A Chat with Elizabeth Acevedo
By Heather Rodriguez ’04
Prolific author and poet, Elizabeth Acevedo, will discuss her novel, The Poet X, as a part of the Brazos Valley Reads initiative. Acevedo’s presentation will feature two of her novels, The Poet X and With the Fire on High, at the Annenberg Presidential Conference Center on Feb. 25 at 7 pm. The talk will last an hour, with fifteen minutes for a Q&A, followed by a book signing. To prepare for this event, the College of Liberal Arts sat down with her and had a chat about her books and her creative inspirations.
Explain the significance of the title, The Poet X?
The main character’s name is Xiomara, so it’s partly a play on her stage name being derived from her actual name, and it’s partly a play on “X” as an unknown variable.
Why did you choose to tell this story in verse, rather than the traditional narrative format? Do you plan on writing more stories in this way?
I always knew that the majority of Xiomara’s story was going to be in verse. I didn’t know that until I was already in the process of writing and discovering her voice, that it was going to be this mix. My history of writing is primarily in poetry, I’ve been writing poetry since I was eight. I come from storytellers, and this was my most natural medium.
My future projects vary. My third YA novel will be in verse. But I will also continue to write poetry & prose. Poetry is different in that there is an emotional truth I’m trying to reckon with and that I can play with the language. Fiction manuscripts have to be done with focus. With poetry I’m more patient, I’m working, figuring things out, even if I’m not actively writing.
The Poet X is classified as a young adult novel, but do you feel that this book can reach a wider audience due to its relatable coming-of-age story? Why or why not?
I think the arts can really open folks up, and I haven’t been surprised by X’s crossover appeal. Ultimately, I want people to walk away from my work feeling empowered to live their truths. The Poet X is a story of family, loving fiercely, culture, gender, and having your voice heard – universal truths of being human, no matter of age.
You will also be discussing your novel With the Fire on High. What was the inspiration for this novel?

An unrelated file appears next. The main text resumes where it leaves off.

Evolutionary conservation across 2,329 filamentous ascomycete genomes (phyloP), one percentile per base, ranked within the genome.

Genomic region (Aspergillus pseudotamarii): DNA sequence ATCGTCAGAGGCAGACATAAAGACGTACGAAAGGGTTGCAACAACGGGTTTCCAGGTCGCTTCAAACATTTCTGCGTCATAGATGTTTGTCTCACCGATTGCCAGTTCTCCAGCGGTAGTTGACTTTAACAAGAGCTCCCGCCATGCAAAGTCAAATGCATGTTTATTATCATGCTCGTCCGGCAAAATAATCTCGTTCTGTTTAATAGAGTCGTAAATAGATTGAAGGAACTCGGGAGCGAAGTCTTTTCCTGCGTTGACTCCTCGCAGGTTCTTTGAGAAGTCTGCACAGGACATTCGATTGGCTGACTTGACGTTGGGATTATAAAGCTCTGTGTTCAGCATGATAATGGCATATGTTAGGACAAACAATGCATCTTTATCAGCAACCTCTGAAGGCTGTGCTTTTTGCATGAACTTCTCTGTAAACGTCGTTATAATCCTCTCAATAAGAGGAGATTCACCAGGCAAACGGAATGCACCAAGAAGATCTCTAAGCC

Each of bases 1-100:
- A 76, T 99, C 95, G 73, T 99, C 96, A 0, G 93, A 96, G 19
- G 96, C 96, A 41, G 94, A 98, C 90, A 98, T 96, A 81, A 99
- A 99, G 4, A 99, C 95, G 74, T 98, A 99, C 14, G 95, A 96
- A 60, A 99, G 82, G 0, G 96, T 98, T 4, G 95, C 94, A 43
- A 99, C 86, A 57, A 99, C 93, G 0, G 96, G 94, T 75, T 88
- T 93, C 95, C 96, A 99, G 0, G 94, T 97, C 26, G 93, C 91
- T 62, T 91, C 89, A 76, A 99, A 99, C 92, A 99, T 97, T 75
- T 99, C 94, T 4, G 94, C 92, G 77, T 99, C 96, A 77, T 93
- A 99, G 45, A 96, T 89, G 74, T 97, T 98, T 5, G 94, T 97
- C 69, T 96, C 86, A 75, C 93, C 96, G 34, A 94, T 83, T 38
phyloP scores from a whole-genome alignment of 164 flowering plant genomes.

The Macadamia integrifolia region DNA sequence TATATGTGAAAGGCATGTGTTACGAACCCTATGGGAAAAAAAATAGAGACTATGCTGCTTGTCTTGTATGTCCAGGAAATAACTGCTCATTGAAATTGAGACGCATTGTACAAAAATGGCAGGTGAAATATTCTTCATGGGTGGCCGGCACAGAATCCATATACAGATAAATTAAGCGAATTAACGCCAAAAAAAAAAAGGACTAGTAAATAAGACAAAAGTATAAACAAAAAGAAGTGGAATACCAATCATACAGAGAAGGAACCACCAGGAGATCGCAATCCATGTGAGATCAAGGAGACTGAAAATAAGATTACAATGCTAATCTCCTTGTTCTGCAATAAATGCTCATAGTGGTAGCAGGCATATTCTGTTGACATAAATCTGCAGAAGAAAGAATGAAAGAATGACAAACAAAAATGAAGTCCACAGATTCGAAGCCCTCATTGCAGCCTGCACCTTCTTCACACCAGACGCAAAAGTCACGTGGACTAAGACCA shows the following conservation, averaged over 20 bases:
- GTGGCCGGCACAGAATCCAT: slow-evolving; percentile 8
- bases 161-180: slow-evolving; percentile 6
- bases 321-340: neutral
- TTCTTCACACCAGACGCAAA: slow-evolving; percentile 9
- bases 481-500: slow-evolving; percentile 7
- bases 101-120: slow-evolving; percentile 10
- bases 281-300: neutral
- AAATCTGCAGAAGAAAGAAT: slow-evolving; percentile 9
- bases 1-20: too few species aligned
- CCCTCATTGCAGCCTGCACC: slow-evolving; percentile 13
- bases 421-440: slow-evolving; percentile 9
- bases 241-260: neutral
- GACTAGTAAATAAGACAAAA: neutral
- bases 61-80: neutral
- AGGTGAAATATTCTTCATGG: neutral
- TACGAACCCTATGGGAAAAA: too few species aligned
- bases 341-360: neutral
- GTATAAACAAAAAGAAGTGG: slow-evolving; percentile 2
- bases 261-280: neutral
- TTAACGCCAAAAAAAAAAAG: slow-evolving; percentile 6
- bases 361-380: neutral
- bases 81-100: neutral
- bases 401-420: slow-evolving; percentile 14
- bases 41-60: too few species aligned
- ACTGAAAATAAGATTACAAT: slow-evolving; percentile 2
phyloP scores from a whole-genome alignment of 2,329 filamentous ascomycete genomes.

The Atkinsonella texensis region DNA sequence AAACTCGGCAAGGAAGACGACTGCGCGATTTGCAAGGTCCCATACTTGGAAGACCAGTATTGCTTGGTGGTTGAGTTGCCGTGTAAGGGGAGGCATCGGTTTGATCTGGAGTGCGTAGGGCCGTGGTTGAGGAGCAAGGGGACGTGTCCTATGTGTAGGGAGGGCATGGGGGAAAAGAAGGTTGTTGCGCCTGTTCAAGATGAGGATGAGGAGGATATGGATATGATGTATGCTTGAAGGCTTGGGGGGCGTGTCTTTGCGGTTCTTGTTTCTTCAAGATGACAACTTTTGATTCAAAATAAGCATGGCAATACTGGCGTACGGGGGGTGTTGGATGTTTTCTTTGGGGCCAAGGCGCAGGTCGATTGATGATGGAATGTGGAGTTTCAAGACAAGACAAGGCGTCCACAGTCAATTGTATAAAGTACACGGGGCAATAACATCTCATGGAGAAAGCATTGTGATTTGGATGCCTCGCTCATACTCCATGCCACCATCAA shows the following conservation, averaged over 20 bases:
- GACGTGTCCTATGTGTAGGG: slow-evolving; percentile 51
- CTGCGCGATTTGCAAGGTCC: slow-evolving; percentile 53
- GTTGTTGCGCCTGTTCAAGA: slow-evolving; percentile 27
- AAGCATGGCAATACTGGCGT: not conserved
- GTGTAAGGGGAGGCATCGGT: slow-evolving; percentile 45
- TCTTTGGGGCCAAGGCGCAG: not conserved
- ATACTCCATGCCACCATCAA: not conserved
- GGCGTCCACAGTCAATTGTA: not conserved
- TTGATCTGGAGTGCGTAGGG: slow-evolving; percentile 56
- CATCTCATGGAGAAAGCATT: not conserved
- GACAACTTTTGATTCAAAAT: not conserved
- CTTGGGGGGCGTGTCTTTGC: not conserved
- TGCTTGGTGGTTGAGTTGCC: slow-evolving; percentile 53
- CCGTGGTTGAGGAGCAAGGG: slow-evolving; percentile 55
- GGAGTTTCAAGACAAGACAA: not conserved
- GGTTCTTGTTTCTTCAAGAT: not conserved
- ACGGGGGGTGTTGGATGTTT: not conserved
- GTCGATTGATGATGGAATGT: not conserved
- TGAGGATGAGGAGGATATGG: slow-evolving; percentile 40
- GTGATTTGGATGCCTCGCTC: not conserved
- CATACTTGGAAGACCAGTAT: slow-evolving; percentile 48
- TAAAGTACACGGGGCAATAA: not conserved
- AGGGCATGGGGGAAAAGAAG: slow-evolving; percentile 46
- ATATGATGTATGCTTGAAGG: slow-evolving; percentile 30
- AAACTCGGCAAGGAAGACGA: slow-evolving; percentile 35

I love watching the Food Network, especially the show Chopped. I’m always in awe of contestants who take the most obscure (to me) ingredients and finagle dishes that look like they were composed far in advance and not in twenty minutes. I also love how the show sparks my own imagination as I yell at the screen as to what I would have cooked instead.
I taught at a high school one summer where some of the rising seniors took a culinary arts program to graduate. It wasn’t something that was in my school system growing up, but it seemed special this school had access to that kind of culinary education. What would happen if it was a teen mother in a culinary program, who questioned whether or not she had what it took to be a chef? What happens after a young woman becomes a mother and must grapple with following her dreams while doing what’s best for her daughter and her family?
Do you see yourself in the main characters of these two books?
There are cultural elements I share with Xiomara, and she’s also a poet. That push and pull that Xiomara carries of being first-generation is something I share. I may have also lifted a poem or two from my high school journal. I plagiarized myself, but it was a good way to keep me grounded. With Emoni, I find myself in her ferocity of love for her family, and her desire to dream big for herself even if she isn’t sure how to accomplish that dream. I am neither character, but they both have a bit of me.
The College of Liberal Arts is committed to diversity and an inclusive climate. How do you feel your books speak to these issues? Given the current political climate, are discussing these issues more important than ever before?
I think literature helps us understand who we are as a community, and helps give us an understanding of something outside our own perspective. At its best, books honor the voices and experiences of people, but also challenges them to confront the most difficult issues of our times.